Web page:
Today we'll evaluate United States Cellular Corporation (NYSE:USM) to determine whether it could have potential as an investment idea. To be precise, we'll consider its Return On Capital Employed (ROCE), as that will inform our view of the quality of the business.
First, we'll go over how we calculate ROCE. Then we'll compare its ROCE to similar companies. Finally, we'll look at how its current liabilities affect its ROCE.
Understanding Return On Capital Employed (ROCE)
ROCE is a metric for evaluating how much pre-tax income (in percentage terms) a company earns on the capital invested in its business. All else being equal, a better business will have a higher ROCE. Overall, it is a valuable metric that has its flaws. Author Edwin Whiting says to be careful when comparing the ROCE of different businesses, since 'No two businesses are exactly alike.
How Do You Calculate Return On Capital Employed?
Analysts use this formula to calculate return on capital employed:
Return on Capital Employed = Earnings Before Interest and Tax (EBIT) ÷ (Total Assets - Current Liabilities)
Or for United States Cellular:
0.018 = US$130m ÷ (US$8.2b - US$750m) (Based on the trailing twelve months to December 2019.)
So, United States Cellular has an ROCE of 1.8%.
Is United States Cellular's ROCE Good?
One way to assess ROCE is to compare similar companies. We can see United States Cellular's ROCE is meaningfully below the Wireless Telecom industry average of 4.8%. This performance is not ideal, as it suggests the company may not be deploying its capital as effectively as some competitors. Regardless of how United States Cellular stacks up against its industry, its ROCE in absolute terms is quite low (especially compared to a bank account). There are potentially more appealing investments elsewhere.
We can see that, United States Cellular currently has an ROCE of 1.8% compared to its ROCE 3 years ago, which was 0.8%. This makes us wonder if the company is improving. The image below shows how United States Cellular's ROCE compares to its industry, and you can click it to see more detail on its past growth.
It is important to remember that ROCE shows past performance, and is not necessarily predictive. Companies in cyclical industries can be difficult to understand using ROCE, as returns typically look high during boom times, and low during busts. ROCE is only a point-in-time measure. Since the future is so important for investors, you should check out our free report on analyst forecasts for United States Cellular.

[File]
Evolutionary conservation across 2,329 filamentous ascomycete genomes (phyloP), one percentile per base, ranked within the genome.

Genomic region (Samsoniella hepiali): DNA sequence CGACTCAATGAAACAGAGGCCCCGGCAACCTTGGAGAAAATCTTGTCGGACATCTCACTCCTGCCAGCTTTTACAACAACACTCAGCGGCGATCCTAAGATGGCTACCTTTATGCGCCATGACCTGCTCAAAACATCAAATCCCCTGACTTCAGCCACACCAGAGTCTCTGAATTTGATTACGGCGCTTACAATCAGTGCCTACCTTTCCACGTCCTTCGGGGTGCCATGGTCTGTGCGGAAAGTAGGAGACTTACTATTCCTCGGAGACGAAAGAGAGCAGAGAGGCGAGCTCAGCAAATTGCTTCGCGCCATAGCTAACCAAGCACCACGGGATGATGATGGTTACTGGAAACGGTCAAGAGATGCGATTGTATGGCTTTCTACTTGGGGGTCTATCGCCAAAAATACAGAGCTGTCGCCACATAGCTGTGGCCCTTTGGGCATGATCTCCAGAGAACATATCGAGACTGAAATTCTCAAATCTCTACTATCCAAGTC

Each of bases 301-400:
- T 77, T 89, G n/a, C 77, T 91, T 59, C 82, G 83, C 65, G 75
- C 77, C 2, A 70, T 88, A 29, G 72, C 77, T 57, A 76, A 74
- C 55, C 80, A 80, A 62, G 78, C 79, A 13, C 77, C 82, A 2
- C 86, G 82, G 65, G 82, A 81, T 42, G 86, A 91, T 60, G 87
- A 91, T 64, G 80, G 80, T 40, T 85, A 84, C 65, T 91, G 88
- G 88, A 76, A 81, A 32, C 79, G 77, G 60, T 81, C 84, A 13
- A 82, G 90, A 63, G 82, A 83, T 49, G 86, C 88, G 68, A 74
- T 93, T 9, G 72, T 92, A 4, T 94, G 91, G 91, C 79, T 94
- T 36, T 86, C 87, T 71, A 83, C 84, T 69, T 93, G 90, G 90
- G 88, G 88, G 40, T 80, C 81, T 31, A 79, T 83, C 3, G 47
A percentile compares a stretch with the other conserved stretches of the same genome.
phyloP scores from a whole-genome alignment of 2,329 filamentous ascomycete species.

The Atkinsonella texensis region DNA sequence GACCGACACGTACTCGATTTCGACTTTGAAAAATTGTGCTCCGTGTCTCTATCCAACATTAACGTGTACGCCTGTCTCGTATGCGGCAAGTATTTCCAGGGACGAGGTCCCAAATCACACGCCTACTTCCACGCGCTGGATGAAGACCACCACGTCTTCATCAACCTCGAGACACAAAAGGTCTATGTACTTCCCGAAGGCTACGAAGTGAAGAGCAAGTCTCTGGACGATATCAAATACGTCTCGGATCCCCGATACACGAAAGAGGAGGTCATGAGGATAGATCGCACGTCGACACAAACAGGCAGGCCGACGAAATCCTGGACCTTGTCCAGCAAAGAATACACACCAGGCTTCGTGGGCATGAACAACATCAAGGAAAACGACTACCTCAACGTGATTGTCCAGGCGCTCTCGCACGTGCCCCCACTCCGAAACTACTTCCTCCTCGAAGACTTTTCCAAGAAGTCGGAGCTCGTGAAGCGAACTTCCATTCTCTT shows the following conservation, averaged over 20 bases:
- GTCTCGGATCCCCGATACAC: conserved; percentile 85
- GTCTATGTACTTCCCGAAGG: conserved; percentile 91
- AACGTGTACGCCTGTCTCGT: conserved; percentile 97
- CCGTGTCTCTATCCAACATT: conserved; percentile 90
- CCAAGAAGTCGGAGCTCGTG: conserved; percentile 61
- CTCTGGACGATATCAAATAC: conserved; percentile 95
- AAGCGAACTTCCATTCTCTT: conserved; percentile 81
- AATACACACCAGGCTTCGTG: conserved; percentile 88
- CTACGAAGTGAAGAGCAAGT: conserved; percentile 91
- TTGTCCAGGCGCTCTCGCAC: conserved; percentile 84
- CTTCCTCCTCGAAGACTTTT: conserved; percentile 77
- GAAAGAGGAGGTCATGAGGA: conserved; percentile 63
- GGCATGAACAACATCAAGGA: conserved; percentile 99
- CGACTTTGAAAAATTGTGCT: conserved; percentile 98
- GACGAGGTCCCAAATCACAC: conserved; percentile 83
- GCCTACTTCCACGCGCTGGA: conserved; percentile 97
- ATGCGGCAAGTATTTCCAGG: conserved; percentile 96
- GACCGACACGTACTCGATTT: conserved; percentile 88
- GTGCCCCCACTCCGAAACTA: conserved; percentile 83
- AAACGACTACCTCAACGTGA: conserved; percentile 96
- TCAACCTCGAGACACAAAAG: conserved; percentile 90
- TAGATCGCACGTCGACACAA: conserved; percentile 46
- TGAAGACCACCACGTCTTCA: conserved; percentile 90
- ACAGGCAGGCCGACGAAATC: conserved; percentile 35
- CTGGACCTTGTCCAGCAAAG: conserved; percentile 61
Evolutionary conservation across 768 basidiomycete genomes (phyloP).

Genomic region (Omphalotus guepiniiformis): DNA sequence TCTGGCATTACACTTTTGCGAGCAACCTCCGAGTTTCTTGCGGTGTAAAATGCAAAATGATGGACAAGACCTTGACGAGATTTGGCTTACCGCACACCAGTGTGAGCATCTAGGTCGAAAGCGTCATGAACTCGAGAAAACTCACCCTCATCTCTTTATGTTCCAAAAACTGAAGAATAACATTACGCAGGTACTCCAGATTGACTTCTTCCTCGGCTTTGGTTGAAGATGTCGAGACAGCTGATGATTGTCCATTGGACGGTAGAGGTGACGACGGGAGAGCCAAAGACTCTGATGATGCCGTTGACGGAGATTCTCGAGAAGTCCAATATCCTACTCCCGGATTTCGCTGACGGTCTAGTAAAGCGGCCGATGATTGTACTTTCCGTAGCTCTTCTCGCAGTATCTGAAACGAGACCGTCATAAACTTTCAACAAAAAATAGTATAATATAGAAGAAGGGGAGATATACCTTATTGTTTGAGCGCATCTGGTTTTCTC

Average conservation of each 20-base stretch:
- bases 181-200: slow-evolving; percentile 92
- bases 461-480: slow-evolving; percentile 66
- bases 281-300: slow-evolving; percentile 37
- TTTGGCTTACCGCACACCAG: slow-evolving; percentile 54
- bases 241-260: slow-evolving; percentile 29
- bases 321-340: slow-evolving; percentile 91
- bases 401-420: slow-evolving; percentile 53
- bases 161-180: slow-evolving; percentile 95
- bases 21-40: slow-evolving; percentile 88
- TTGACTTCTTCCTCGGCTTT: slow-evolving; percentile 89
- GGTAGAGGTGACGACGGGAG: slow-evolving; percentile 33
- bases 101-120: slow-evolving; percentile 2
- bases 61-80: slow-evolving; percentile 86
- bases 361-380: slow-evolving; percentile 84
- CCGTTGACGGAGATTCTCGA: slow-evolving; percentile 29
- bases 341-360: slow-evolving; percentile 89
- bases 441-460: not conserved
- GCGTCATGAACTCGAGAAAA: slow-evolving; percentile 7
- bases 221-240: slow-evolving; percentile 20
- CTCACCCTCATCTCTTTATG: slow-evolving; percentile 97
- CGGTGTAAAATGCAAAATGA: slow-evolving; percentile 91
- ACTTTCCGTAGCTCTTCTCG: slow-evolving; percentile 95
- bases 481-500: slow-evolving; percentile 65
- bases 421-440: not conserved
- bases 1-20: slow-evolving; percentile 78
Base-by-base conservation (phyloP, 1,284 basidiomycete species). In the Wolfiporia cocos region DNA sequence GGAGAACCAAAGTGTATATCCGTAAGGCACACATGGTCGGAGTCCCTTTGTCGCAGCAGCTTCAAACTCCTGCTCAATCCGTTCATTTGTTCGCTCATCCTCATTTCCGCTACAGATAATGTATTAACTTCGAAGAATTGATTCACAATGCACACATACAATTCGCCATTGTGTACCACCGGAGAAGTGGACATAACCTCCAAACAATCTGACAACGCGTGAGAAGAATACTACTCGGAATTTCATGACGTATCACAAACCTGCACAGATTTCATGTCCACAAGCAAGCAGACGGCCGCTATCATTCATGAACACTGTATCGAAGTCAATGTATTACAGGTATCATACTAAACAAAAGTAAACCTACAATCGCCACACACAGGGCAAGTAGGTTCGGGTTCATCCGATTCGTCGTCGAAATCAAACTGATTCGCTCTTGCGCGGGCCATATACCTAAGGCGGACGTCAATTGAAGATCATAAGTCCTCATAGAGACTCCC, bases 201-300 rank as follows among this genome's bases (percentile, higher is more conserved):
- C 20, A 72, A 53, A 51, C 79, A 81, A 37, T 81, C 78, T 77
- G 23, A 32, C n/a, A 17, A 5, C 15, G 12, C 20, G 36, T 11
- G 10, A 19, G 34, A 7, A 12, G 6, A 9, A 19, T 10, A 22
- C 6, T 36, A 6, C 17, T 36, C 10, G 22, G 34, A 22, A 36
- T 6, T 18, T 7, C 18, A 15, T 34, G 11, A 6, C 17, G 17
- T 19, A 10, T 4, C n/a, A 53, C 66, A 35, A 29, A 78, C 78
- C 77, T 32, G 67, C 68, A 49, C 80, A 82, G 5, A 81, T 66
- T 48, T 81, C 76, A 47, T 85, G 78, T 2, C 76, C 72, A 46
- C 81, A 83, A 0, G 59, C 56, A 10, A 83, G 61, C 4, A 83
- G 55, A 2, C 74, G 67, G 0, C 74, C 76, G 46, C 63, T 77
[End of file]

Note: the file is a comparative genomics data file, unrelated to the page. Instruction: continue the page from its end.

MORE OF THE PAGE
What Are Current Liabilities, And How Do They Affect United States Cellular's ROCE?
Current liabilities include invoices, such as supplier payments, short-term debt, or a tax bill, that need to be paid within 12 months. The ROCE equation subtracts current liabilities from capital employed, so a company with a lot of current liabilities appears to have less capital employed, and a higher ROCE than otherwise. To check the impact of this, we calculate if a company has high current liabilities relative to its total assets.
United States Cellular has current liabilities of US$750m and total assets of US$8.2b. Therefore its current liabilities are equivalent to approximately 9.2% of its total assets. United States Cellular has very few current liabilities, which have a minimal effect on its already low ROCE.
What We Can Learn From United States Cellular's ROCE
Nevertheless, there are potentially more attractive companies to invest in. You might be able to find a better investment than United States Cellular. If you want a selection of possible winners, check out this free list of interesting companies that trade on a P/E below 20 (but have proven they can grow earnings).
If you are like me, then you will not want to miss this free list of growing companies that insiders are buying.
If you spot an error that warrants correction, please contact the editor at firstname.lastname@example.org. This article by Simply Wall St is general in nature. It does not constitute a recommendation to buy or sell any stock, and does not take account of your objectives, or your financial situation. Simply Wall St has no position in the stocks mentioned.
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